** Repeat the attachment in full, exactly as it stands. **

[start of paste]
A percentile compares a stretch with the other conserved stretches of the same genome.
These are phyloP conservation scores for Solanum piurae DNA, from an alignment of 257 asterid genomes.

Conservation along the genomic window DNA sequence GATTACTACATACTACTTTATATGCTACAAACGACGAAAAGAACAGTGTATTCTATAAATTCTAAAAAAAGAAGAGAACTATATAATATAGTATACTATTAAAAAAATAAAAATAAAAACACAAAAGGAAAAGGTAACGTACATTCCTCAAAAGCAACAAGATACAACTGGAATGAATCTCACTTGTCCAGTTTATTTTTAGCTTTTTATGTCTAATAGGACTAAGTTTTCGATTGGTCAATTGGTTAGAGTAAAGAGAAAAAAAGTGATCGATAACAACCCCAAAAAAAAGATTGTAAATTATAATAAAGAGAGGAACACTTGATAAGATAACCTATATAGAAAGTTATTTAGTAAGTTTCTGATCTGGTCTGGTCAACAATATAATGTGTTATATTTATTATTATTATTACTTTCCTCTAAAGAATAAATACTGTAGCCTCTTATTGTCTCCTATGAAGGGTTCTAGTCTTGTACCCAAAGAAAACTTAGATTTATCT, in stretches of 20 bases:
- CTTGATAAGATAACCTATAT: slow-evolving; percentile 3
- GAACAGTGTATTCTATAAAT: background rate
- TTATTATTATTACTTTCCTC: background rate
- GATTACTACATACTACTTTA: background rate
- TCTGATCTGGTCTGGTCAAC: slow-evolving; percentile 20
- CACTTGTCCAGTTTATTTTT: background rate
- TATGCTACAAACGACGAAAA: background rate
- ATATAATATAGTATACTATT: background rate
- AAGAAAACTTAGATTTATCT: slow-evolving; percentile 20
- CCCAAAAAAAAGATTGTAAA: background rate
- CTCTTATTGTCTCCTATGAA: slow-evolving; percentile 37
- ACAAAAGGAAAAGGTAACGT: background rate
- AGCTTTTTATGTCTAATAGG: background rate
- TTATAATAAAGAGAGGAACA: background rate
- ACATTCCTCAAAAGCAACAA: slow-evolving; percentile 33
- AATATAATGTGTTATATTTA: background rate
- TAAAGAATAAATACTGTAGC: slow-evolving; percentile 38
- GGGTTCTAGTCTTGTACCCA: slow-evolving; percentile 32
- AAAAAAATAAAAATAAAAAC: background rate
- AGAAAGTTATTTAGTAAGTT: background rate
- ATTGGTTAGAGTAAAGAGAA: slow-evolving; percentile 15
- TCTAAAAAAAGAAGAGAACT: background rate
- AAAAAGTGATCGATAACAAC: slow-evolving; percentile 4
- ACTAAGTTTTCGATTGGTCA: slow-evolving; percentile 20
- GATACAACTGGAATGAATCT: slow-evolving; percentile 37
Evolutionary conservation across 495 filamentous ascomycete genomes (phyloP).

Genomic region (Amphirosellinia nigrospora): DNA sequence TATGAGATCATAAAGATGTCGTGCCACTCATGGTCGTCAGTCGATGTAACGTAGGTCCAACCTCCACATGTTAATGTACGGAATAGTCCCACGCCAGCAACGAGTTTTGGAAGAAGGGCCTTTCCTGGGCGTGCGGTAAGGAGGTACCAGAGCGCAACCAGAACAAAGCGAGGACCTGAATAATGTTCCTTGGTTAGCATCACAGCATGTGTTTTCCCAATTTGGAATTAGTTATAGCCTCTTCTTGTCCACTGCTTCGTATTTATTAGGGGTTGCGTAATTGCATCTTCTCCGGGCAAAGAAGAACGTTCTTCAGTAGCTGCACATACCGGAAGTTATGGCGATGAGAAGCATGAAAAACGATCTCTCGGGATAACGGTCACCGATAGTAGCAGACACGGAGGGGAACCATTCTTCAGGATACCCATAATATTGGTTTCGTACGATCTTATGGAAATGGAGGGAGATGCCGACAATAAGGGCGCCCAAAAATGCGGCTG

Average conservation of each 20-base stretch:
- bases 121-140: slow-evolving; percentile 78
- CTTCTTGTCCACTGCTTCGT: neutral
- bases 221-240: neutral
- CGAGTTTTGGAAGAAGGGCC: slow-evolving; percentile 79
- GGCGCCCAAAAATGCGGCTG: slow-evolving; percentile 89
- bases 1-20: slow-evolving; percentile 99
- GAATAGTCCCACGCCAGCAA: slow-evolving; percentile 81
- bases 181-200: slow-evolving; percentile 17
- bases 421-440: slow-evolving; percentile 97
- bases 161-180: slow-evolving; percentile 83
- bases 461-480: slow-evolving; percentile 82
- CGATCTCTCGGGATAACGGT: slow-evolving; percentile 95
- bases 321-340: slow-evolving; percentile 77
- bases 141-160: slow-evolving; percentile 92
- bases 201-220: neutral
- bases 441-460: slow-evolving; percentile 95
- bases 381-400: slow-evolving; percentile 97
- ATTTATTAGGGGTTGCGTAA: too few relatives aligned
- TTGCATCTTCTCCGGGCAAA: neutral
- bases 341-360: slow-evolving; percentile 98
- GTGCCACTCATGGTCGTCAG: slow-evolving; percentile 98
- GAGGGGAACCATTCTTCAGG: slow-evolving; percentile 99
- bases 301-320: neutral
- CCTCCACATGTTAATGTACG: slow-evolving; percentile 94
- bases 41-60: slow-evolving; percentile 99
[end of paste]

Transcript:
A percentile compares a stretch with the other conserved stretches of the same genome.
These are phyloP conservation scores for Solanum piurae DNA, from an alignment of 257 asterid genomes.

Conservation along the genomic window DNA sequence GATTACTACATACTACTTTATATGCTACAAACGACGAAAAGAACAGTGTATTCTATAAATTCTAAAAAAAGAAGAGAACTATATAATATAGTATACTATTAAAAAAATAAAAATAAAAACACAAAAGGAAAAGGTAACGTACATTCCTCAAAAGCAACAAGATACAACTGGAATGAATCTCACTTGTCCAGTTTATTTTTAGCTTTTTATGTCTAATAGGACTAAGTTTTCGATTGGTCAATTGGTTAGAGTAAAGAGAAAAAAAGTGATCGATAACAACCCCAAAAAAAAGATTGTAAATTATAATAAAGAGAGGAACACTTGATAAGATAACCTATATAGAAAGTTATTTAGTAAGTTTCTGATCTGGTCTGGTCAACAATATAATGTGTTATATTTATTATTATTATTACTTTCCTCTAAAGAATAAATACTGTAGCCTCTTATTGTCTCCTATGAAGGGTTCTAGTCTTGTACCCAAAGAAAACTTAGATTTATCT, in stretches of 20 bases:
- CTTGATAAGATAACCTATAT: slow-evolving; percentile 3
- GAACAGTGTATTCTATAAAT: background rate
- TTATTATTATTACTTTCCTC: background rate
- GATTACTACATACTACTTTA: background rate
- TCTGATCTGGTCTGGTCAAC: slow-evolving; percentile 20
- CACTTGTCCAGTTTATTTTT: background rate
- TATGCTACAAACGACGAAAA: background rate
- ATATAATATAGTATACTATT: background rate
- AAGAAAACTTAGATTTATCT: slow-evolving; percentile 20
- CCCAAAAAAAAGATTGTAAA: background rate
- CTCTTATTGTCTCCTATGAA: slow-evolving; percentile 37
- ACAAAAGGAAAAGGTAACGT: background rate
- AGCTTTTTATGTCTAATAGG: background rate
- TTATAATAAAGAGAGGAACA: background rate
- ACATTCCTCAAAAGCAACAA: slow-evolving; percentile 33
- AATATAATGTGTTATATTTA: background rate
- TAAAGAATAAATACTGTAGC: slow-evolving; percentile 38
- GGGTTCTAGTCTTGTACCCA: slow-evolving; percentile 32
- AAAAAAATAAAAATAAAAAC: background rate
- AGAAAGTTATTTAGTAAGTT: background rate
- ATTGGTTAGAGTAAAGAGAA: slow-evolving; percentile 15
- TCTAAAAAAAGAAGAGAACT: background rate
- AAAAAGTGATCGATAACAAC: slow-evolving; percentile 4
- ACTAAGTTTTCGATTGGTCA: slow-evolving; percentile 20
- GATACAACTGGAATGAATCT: slow-evolving; percentile 37
Evolutionary conservation across 495 filamentous ascomycete genomes (phyloP).

Genomic region (Amphirosellinia nigrospora): DNA sequence TATGAGATCATAAAGATGTCGTGCCACTCATGGTCGTCAGTCGATGTAACGTAGGTCCAACCTCCACATGTTAATGTACGGAATAGTCCCACGCCAGCAACGAGTTTTGGAAGAAGGGCCTTTCCTGGGCGTGCGGTAAGGAGGTACCAGAGCGCAACCAGAACAAAGCGAGGACCTGAATAATGTTCCTTGGTTAGCATCACAGCATGTGTTTTCCCAATTTGGAATTAGTTATAGCCTCTTCTTGTCCACTGCTTCGTATTTATTAGGGGTTGCGTAATTGCATCTTCTCCGGGCAAAGAAGAACGTTCTTCAGTAGCTGCACATACCGGAAGTTATGGCGATGAGAAGCATGAAAAACGATCTCTCGGGATAACGGTCACCGATAGTAGCAGACACGGAGGGGAACCATTCTTCAGGATACCCATAATATTGGTTTCGTACGATCTTATGGAAATGGAGGGAGATGCCGACAATAAGGGCGCCCAAAAATGCGGCTG

Average conservation of each 20-base stretch:
- bases 121-140: slow-evolving; percentile 78
- CTTCTTGTCCACTGCTTCGT: neutral
- bases 221-240: neutral
- CGAGTTTTGGAAGAAGGGCC: slow-evolving; percentile 79
- GGCGCCCAAAAATGCGGCTG: slow-evolving; percentile 89
- bases 1-20: slow-evolving; percentile 99
- GAATAGTCCCACGCCAGCAA: slow-evolving; percentile 81
- bases 181-200: slow-evolving; percentile 17
- bases 421-440: slow-evolving; percentile 97
- bases 161-180: slow-evolving; percentile 83
- bases 461-480: slow-evolving; percentile 82
- CGATCTCTCGGGATAACGGT: slow-evolving; percentile 95
- bases 321-340: slow-evolving; percentile 77
- bases 141-160: slow-evolving; percentile 92
- bases 201-220: neutral
- bases 441-460: slow-evolving; percentile 95
- bases 381-400: slow-evolving; percentile 97
- ATTTATTAGGGGTTGCGTAA: too few relatives aligned
- TTGCATCTTCTCCGGGCAAA: neutral
- bases 341-360: slow-evolving; percentile 98
- GTGCCACTCATGGTCGTCAG: slow-evolving; percentile 98
- GAGGGGAACCATTCTTCAGG: slow-evolving; percentile 99
- bases 301-320: neutral
- CCTCCACATGTTAATGTACG: slow-evolving; percentile 94
- bases 41-60: slow-evolving; percentile 99